State Tax Deductions and Choosing a 529 Plan

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2 Responses

  1. Sounds like you’re going into this with eyes wide open. I’d probably opt for that tax break myself, but yeah, might not be worth the hassle of dealing with all that just for the slight tax break.

    I personally have my 529 with New York. My state doesn’t offer a tax deduction, and in my research, I found NY to be the one that best suited my needs. I don’t have kids, so the 529 is in my name and I’ve been putting in a tiny amount into it each year just to learn the ropes of 529 plans. Figured it was worth learning about now before I actually needed it.

    NY is nice because they also use Vanguard funds and the fees are 0.16%, which is about as low as you can get in the 529 world.

    I’ve got all of it in the “aggressive growth portfolio” which is 70% total market and 30% international, which is a pretty solid allocation in my book I think.

    • Joe Freedom says:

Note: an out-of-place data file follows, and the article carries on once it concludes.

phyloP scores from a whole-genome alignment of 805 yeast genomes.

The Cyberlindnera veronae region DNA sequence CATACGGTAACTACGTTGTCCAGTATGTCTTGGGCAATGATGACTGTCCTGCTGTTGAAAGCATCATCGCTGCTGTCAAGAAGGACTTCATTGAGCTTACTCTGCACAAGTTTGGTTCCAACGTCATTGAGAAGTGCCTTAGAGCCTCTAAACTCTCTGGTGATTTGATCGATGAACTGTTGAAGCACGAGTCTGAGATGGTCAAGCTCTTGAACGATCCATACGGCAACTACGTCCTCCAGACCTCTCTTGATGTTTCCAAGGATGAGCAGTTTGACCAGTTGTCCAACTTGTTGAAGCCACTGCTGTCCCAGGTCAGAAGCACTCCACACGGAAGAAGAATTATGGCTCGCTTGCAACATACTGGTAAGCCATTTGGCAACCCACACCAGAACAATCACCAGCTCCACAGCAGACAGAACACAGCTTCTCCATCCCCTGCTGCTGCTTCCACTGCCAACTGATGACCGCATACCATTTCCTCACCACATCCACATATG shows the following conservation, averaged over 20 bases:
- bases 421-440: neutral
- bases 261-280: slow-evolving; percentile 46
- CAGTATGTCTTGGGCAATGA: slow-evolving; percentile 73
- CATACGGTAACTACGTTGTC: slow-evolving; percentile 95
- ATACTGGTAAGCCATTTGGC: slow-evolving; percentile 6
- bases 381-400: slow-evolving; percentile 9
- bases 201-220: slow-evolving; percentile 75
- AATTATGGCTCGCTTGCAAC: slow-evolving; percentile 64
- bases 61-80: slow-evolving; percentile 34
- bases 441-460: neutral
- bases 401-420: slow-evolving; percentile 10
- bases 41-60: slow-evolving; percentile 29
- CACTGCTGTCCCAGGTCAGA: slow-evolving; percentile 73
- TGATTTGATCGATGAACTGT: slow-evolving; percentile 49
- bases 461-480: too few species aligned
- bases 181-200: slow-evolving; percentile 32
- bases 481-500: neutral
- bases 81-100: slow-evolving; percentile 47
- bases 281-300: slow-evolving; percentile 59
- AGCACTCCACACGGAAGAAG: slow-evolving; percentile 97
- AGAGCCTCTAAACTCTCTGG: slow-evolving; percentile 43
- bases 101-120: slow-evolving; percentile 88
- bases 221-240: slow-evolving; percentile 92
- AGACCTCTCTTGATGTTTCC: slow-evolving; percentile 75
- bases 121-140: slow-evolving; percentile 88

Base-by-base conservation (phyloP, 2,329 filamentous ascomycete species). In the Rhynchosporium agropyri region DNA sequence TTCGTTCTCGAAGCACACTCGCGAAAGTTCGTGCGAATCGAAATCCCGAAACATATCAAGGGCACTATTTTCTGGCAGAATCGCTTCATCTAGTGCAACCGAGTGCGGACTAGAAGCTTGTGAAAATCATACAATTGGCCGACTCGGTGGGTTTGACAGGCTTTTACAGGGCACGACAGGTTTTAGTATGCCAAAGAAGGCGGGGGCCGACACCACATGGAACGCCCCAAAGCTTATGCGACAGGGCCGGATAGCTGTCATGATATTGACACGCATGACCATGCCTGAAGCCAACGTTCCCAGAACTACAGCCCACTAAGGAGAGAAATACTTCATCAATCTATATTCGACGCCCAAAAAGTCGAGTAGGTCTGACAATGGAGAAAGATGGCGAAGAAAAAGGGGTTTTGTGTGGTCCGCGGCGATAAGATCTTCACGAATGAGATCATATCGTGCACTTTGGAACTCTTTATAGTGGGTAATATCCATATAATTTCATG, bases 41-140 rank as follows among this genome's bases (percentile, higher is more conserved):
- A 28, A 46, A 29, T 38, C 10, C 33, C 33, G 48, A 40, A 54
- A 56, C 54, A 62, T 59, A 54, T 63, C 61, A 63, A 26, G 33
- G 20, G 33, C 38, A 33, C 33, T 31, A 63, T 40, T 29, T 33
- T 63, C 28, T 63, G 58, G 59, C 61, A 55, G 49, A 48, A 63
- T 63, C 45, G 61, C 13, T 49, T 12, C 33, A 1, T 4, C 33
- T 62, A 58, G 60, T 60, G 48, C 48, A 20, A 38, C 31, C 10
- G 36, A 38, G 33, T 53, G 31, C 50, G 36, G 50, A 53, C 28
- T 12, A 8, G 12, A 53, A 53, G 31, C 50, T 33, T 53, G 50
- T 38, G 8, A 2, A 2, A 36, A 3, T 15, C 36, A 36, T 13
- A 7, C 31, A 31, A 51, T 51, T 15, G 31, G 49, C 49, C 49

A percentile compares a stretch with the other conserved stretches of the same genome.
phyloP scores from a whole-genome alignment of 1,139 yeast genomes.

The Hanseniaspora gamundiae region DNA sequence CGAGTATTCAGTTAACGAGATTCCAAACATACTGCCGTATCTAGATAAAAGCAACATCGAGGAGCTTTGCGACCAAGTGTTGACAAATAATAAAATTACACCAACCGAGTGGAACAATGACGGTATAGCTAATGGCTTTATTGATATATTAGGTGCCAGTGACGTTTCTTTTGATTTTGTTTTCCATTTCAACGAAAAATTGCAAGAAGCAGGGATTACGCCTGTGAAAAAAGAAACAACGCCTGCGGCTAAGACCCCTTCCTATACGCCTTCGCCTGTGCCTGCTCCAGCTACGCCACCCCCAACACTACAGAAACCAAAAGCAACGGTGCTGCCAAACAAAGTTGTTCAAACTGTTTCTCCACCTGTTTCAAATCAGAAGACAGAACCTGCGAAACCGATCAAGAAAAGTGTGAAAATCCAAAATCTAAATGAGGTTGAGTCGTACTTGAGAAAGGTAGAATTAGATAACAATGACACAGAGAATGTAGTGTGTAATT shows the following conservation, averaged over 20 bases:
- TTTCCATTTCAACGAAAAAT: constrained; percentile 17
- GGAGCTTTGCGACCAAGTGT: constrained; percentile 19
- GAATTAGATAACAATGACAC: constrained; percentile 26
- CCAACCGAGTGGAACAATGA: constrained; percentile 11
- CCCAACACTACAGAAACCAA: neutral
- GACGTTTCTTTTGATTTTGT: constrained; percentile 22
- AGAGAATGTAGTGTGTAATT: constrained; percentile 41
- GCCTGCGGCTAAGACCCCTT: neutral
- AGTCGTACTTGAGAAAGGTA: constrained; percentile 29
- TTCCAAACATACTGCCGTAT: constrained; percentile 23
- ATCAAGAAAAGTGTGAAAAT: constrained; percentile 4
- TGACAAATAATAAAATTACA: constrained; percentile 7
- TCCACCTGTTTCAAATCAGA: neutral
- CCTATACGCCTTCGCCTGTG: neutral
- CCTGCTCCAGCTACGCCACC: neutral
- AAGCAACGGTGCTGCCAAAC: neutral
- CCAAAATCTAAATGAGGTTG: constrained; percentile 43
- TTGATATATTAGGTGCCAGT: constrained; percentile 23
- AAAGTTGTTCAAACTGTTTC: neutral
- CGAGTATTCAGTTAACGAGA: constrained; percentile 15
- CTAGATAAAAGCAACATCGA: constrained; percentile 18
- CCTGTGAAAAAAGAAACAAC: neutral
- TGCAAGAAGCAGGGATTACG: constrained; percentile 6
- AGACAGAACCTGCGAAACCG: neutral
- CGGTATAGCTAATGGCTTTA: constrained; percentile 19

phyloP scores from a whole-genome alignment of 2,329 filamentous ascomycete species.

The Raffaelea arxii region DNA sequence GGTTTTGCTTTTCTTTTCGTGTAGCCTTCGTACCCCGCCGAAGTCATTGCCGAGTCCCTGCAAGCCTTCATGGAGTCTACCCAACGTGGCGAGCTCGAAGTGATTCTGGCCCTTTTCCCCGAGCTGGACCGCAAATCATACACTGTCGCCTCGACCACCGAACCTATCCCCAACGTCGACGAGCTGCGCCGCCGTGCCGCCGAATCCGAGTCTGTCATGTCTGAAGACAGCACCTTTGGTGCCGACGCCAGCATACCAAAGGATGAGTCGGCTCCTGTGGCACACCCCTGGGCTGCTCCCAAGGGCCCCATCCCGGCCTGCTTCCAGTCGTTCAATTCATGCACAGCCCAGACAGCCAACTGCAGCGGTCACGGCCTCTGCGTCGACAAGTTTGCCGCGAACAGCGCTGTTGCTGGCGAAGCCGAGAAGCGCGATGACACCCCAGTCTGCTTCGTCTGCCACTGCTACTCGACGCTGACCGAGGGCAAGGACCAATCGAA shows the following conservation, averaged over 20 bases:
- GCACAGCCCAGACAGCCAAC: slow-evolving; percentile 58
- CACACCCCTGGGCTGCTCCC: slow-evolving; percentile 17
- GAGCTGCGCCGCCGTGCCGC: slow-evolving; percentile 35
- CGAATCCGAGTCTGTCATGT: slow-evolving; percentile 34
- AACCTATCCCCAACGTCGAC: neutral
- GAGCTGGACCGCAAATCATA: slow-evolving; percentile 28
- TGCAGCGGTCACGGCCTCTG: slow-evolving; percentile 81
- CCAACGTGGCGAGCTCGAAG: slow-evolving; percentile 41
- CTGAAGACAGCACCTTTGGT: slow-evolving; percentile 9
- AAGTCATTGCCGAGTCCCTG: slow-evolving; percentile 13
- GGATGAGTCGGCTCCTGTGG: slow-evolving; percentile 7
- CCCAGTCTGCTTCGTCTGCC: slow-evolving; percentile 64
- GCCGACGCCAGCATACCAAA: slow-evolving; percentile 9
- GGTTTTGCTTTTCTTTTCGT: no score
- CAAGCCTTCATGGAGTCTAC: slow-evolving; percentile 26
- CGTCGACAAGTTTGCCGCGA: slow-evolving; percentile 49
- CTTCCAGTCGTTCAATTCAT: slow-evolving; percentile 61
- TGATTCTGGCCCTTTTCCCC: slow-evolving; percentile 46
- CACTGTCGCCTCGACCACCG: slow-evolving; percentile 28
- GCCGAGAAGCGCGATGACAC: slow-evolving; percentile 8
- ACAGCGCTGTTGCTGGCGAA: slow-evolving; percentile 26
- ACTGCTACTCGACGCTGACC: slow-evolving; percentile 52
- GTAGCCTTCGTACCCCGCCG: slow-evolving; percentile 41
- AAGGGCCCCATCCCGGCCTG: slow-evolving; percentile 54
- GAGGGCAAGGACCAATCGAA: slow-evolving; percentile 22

Thanks FP. It was a close call, and if I did not have so much invested in the NV plan at this point I might have reached a different conclusion. It may be a bit of convenient rationalization, but I really do think that the bulk of the state tax value could very quickly be eroded by the distortion in my target portfolio allocation (that would under-weight international equity in favor of fixed income over the next 5-7 years). But otherwise we appear to think alike! Both the NY and NV plans are technically administered by a group named Ascensus, so I expect that there are a host of similarities. I’m still 100% in the Aggressive Growth portfolio as well, running at a 0.17% expense ratio. One item of interest: my Vanguard Aggressive Growth portfolio moved from a 70/30 domestic/international allocation to a 60/40 allocation just a couple of years ago. I thought that was an interesting move, but I was ok with it. I target a 70/30 allocation for our broad equity portfolio, but I’m ok tilting a bit more toward international over the next couple of years in light of current valuations. My plan is to wait another year or two for international equities to recover a bit more and for bond valuations to fall as interest rates rise, then begin moving chunks over to fixed income in anticipation of our first matriculation (sell high, buy low, right?). I’m sure everything will go exactly according to my plan. 🙂

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